The fear that built up in me over the past few weeks has diminished to a cautious respect, though I am anxious to improve my rudimentary bracing skills. I can edge this boat (a borrowed Necky Tesla) confidently on flat water, but I have little confidence I will react correctly to a sudden threat of capsize. I can right and reenter the boat quickly without a paddle float after a wet exit. The long crossing to the mainland, where we will be at greatest risk, is a week away and we gain strength and experience with every stroke. There are also some intangibles gained from my 33 years as a rock climber and mountaineer. Those experiences fostered a tolerance for continuous toil and perseverance through adversity and discomfort that give me a fair measure of survivability.
After writing about the first two days, fatigue overtakes me. I switch off the headlamp, roll onto my back, and pull up the blanket to the sound of the water lapping on the shore.
"Nights at anchor in the Gulf are quiet and strange. The water is smooth, almost solid, and the dew is so heavy that the decks are soaked. The little waves rasp on the shell beaches with a hissing sound, and all about in the darkness the fishes jump and splash. Sometimes a great ray leaps clear and falls back on the water with a sharp report. And again, a school of tiny fishes whisper along the surface, each one, as it breaks clear, making the tiniest whisking sound. And there is no feeling, no smell, no vibration of people in the Gulf. Whatever it is that makes one aware that men are about is not there. Thus, in spite of the noises of waves and fishes, one has a feeling of deadness and of quietness."
From The Log of the Sea of Cortez, John Steinbeck
October 31, 2004 – Saturday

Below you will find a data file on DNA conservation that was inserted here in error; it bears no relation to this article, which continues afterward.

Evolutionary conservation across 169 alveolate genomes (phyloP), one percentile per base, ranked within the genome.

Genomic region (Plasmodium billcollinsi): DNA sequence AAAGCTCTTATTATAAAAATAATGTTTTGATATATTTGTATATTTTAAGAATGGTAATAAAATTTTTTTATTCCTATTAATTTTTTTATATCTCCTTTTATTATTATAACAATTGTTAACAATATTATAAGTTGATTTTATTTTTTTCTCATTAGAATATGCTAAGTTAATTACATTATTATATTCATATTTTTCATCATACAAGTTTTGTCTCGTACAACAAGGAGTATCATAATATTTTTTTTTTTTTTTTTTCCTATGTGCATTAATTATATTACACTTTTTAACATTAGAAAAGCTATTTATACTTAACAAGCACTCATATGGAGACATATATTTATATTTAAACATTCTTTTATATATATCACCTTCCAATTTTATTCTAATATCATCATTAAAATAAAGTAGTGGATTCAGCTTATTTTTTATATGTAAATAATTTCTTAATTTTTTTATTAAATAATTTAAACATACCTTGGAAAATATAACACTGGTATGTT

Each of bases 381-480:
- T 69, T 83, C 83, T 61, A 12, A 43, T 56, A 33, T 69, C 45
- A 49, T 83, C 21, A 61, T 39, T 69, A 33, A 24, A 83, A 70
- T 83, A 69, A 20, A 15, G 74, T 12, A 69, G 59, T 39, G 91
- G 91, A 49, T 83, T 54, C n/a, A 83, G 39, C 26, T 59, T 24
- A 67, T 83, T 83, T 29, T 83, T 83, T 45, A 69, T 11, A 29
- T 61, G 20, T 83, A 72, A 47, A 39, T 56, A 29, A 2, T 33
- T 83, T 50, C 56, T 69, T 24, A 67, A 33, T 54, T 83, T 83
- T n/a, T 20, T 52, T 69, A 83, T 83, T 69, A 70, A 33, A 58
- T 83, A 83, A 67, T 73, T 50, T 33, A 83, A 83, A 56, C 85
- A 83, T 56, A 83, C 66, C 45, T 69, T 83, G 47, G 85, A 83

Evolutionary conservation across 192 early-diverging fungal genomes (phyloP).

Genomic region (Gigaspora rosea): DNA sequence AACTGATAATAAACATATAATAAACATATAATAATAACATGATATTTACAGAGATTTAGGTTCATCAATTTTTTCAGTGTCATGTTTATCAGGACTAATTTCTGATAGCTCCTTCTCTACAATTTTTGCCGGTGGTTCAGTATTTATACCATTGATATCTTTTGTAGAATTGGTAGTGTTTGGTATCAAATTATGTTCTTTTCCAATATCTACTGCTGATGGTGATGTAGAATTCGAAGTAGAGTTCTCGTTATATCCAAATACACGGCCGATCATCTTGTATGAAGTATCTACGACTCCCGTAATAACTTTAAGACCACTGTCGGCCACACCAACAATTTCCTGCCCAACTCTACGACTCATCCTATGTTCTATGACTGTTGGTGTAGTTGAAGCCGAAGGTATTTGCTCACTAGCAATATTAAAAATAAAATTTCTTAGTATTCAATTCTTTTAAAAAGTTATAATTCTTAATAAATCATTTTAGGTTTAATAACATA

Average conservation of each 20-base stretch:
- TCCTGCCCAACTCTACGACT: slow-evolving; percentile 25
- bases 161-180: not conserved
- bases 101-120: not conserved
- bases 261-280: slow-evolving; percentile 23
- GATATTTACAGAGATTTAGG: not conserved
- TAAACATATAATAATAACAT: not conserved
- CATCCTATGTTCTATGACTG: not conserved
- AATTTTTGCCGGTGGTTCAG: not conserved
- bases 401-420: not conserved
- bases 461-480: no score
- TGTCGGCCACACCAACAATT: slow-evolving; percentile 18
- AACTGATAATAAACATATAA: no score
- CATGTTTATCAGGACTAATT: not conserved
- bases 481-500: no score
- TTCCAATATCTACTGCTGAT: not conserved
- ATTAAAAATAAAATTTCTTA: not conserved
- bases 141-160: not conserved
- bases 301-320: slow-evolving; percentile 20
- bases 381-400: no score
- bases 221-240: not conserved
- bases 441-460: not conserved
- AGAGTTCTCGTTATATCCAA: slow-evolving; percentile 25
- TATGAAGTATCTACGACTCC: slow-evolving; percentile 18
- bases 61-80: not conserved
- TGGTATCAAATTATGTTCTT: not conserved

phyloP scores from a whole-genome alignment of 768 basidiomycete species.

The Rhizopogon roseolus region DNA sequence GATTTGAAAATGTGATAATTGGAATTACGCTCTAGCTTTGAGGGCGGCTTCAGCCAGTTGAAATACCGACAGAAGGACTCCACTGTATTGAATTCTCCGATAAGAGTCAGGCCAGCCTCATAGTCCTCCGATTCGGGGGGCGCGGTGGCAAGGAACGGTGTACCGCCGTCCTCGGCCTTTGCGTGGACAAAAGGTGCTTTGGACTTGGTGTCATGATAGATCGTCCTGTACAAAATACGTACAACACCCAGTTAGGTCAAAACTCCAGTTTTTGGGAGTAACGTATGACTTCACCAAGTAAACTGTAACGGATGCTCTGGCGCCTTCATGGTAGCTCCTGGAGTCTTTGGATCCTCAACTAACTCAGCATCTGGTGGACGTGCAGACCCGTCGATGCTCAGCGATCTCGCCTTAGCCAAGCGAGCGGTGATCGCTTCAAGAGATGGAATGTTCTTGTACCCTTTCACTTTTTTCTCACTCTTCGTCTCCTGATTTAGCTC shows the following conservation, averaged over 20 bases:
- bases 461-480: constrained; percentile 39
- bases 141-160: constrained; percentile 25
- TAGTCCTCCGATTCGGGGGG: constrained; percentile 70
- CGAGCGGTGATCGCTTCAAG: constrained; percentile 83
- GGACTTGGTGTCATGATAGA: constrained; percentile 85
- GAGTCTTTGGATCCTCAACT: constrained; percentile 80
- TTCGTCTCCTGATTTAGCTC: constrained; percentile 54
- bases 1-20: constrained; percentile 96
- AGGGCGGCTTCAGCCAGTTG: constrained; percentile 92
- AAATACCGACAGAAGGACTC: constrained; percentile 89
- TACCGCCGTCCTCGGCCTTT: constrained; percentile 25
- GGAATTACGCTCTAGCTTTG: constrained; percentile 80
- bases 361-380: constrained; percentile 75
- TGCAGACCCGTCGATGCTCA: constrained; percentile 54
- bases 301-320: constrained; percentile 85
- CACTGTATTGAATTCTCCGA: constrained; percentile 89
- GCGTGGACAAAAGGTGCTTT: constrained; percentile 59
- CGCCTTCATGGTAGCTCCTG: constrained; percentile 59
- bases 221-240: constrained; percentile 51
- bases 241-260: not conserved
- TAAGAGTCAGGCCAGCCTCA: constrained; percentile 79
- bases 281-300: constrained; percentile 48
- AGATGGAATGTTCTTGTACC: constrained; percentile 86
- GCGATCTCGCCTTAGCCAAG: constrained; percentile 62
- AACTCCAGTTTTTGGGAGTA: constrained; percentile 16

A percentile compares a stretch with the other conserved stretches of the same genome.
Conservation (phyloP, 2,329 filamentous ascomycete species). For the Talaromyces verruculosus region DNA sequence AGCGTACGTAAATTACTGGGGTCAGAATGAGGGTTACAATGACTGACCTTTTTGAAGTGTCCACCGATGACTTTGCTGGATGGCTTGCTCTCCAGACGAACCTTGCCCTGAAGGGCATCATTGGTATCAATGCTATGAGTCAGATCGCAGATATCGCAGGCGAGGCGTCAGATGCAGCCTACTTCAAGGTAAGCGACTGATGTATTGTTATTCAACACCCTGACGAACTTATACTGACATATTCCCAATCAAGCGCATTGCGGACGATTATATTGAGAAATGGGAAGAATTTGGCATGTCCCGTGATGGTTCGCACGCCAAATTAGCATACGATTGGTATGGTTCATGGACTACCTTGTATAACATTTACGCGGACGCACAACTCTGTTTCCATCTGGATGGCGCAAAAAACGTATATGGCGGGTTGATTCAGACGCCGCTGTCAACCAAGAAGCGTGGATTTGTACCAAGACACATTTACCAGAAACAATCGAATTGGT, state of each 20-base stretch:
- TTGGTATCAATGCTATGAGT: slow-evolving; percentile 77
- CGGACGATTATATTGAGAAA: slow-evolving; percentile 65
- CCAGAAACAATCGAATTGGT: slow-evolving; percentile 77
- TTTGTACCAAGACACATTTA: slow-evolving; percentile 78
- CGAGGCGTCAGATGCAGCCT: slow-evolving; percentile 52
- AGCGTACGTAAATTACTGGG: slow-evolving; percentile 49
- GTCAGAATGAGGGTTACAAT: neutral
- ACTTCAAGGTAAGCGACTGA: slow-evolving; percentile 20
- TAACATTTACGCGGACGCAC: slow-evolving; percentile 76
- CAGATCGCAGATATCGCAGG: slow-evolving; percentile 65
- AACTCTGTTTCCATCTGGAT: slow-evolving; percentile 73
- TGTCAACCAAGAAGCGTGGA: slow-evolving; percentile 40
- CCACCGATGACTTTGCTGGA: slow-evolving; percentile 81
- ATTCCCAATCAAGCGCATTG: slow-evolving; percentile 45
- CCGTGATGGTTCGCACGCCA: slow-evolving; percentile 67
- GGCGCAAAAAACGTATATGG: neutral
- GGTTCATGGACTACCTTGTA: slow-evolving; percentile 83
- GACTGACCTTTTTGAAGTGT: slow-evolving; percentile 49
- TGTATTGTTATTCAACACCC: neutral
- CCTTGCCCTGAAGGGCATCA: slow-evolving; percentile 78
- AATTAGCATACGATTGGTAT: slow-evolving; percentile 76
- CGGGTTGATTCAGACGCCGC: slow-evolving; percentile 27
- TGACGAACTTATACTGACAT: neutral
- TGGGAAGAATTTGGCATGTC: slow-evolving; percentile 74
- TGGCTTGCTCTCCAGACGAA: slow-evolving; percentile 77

The day began at 3 am. Dave picked me up at 4 and helped me load my boat onto his truck rack. We were at Steve G.’s by 4:30. Here I learned we would stop at the border for a travel permit. Werner notified us by email that we would need our passports, in addition to the Mexican fishing license. Somehow this escaped my attention. It wouldn’t have mattered because I don’t have a passport anyway. But when Werner reminded us I began to worry, so at ten to five at Starbuck’s, where we met Mark R., Jim W., and Andy P., Dave and I decided to go back home to get some more identification.
At the border I filled out my application with the others, but didn’t call attention to my lack of a passport. I had with me my original 50-year-old hospital birth certificate with my infant foot prints on the back. Not legal proof of birth, but novel and with some potential for comic relief. I imagined the scene: leg crossed over knee, one shoe and sock off, holding up the ancient brown certificate next to my bare foot and pointing out the similarities of my cracked and timeworn sole to the tiny ink imprint. Fortunately, it never came to that and the authorities, bored after a long night shift, happily stamped all of our permits one after the other in rapid succession without reading them or asking to see our passports.
On the drive south we saw evidence of much recent rain: lots of new growth on the hills, and mud puddles along the road. It was overcast and a little chilly when we stopped for lunch in Catavina, a tiny tourist town in the midst of a giant jumble of granite boulders. I was expecting warmer weather. Over lunch we talked briefly to a couple of retirees who were towing a large sailboat to Bahia de los Angeles, and who also planned to circumnavigate Isla Angel de la Guarda. They were going up to Bahia del Rufugio at the north end first. We were going the opposite way. We agreed to look for each other somewhere on the east coast of the island.